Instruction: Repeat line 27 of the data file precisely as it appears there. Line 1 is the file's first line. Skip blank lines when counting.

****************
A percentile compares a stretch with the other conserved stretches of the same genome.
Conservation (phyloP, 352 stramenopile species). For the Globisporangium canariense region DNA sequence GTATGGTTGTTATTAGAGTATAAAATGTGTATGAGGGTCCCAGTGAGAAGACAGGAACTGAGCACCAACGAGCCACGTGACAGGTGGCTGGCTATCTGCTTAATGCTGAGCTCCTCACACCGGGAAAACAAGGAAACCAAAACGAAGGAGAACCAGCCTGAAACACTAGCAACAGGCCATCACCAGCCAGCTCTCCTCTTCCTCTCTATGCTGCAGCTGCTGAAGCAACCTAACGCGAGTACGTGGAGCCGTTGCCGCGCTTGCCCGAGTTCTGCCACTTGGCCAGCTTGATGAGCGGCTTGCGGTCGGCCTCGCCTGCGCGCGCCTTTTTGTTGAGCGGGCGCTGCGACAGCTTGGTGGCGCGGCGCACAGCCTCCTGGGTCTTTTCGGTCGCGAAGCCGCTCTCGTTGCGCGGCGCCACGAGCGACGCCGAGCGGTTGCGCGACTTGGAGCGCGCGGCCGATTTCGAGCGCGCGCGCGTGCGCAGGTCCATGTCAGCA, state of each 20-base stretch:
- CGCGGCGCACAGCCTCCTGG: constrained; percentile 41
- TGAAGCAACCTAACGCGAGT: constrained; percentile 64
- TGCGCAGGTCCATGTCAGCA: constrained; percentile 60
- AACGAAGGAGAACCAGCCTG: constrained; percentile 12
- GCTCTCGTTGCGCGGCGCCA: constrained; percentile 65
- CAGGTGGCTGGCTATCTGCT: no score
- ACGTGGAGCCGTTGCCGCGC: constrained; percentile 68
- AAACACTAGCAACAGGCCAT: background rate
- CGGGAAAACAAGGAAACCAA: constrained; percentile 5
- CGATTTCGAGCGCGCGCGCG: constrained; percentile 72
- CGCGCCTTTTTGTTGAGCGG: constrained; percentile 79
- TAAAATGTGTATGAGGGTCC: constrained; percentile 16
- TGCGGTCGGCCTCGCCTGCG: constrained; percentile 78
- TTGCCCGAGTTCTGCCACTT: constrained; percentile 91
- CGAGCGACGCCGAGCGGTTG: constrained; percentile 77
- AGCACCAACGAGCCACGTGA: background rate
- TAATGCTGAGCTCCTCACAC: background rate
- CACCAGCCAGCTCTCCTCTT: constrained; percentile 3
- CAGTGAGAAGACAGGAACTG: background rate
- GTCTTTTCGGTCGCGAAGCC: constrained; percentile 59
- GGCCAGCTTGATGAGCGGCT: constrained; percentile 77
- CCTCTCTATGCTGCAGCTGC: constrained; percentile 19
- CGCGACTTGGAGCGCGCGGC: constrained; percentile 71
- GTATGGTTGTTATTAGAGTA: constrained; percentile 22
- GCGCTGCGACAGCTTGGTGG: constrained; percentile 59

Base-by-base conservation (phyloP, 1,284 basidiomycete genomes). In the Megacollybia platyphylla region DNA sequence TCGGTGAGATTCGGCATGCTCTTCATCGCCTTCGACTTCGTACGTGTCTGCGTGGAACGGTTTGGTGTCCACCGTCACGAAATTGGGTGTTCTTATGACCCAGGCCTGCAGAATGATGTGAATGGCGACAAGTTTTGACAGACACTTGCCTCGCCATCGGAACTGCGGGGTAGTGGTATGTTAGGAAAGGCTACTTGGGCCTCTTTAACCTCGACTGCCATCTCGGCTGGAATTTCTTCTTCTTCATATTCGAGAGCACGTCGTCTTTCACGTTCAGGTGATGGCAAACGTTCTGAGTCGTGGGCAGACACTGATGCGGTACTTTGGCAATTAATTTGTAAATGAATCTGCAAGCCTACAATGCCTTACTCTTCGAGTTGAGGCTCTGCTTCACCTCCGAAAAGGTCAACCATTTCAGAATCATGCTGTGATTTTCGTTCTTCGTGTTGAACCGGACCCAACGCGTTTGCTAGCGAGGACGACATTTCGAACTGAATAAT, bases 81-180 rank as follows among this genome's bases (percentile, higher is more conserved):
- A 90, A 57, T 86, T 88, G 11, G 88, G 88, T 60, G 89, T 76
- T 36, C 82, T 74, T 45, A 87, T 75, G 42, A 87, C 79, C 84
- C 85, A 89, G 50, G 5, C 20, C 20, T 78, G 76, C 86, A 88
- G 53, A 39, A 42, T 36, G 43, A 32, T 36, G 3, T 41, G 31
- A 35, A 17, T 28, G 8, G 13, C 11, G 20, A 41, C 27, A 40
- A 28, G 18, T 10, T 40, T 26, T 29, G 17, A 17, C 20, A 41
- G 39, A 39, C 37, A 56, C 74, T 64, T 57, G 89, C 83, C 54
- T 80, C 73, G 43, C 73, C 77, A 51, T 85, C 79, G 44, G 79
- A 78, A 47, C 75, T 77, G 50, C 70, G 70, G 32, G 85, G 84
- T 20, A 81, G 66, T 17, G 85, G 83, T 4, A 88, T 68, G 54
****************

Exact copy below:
- GCGCTGCGACAGCTTGGTGG: constrained; percentile 59